Mutations of basic amino acids of NCp7 of human immunodeficiency virus type 1 affect RNA binding in vitro.
The nucleocapsid (NC) protein of human immunodeficiency virus type 1 is required for packaging of viral RNA and for virion assembly. It contains two clusters of basic amino acids, consisting of five and four amino acid residues, flanking the first of its two zinc fingers. These amino acid residues have been mutagenized to neutral ones individually, as well as in various combinations, by site-directed mutagenesis. Wild-type NCp7 and the mutant proteins were expressed as recombinant proteins in Escherichia coli, with six histidines as tags at their amino termini in order to allow efficient purification. The purified proteins were analyzed for RNA binding in vitro with human immunodeficiency virus type 1 5' leader RNA transcribed in vitro. Assays comprised Northwestern blots at various salt concentrations and filter binding tests which allowed determination of the dissociation constants of the various mutants. The results indicated that mutations of the amino acid R-7 and of R-32 and K-33 were more critical for RNA binding than other mutations. Mutation of the other amino acid residues reduced the binding affinity in proportion to the number of mutations. Mutation of seven of the nine basic amino acid residues reduced the binding of RNA by 50- to 90-fold.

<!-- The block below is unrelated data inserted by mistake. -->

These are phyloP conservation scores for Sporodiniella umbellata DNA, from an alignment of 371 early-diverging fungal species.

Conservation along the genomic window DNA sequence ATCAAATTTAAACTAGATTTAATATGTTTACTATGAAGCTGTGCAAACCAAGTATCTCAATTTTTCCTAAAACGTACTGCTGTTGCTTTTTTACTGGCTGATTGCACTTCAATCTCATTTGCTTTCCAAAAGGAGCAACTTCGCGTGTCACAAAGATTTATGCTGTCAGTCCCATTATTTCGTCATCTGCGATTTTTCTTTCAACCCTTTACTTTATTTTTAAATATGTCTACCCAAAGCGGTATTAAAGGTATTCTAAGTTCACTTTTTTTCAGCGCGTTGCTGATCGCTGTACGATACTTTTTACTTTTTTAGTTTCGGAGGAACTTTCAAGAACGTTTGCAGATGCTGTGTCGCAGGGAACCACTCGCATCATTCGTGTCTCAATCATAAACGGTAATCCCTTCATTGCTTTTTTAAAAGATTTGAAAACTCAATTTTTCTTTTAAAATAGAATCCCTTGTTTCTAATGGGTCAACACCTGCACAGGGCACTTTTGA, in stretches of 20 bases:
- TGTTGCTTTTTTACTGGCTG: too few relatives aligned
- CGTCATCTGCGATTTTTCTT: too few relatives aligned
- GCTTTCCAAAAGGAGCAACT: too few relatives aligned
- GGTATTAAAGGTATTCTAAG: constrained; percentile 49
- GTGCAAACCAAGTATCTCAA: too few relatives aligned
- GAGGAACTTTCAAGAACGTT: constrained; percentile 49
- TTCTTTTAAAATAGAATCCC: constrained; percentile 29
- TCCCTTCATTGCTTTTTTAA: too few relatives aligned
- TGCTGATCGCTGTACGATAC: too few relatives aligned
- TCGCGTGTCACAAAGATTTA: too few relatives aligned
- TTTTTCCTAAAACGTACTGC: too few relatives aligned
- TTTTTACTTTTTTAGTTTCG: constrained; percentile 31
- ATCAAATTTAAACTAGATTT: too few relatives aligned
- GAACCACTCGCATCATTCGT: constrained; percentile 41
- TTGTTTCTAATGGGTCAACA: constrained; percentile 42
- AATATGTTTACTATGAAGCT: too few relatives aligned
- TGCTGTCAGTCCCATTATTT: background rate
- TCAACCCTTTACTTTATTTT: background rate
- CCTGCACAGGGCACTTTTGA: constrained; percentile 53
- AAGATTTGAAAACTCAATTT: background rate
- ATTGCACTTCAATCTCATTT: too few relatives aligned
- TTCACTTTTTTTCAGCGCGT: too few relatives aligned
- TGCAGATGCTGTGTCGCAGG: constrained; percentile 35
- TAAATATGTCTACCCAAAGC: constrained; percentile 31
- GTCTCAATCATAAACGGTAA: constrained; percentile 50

Schmalzbauer, E; Strack, B; Dannull, J; Guehmann, S; Moelling, K
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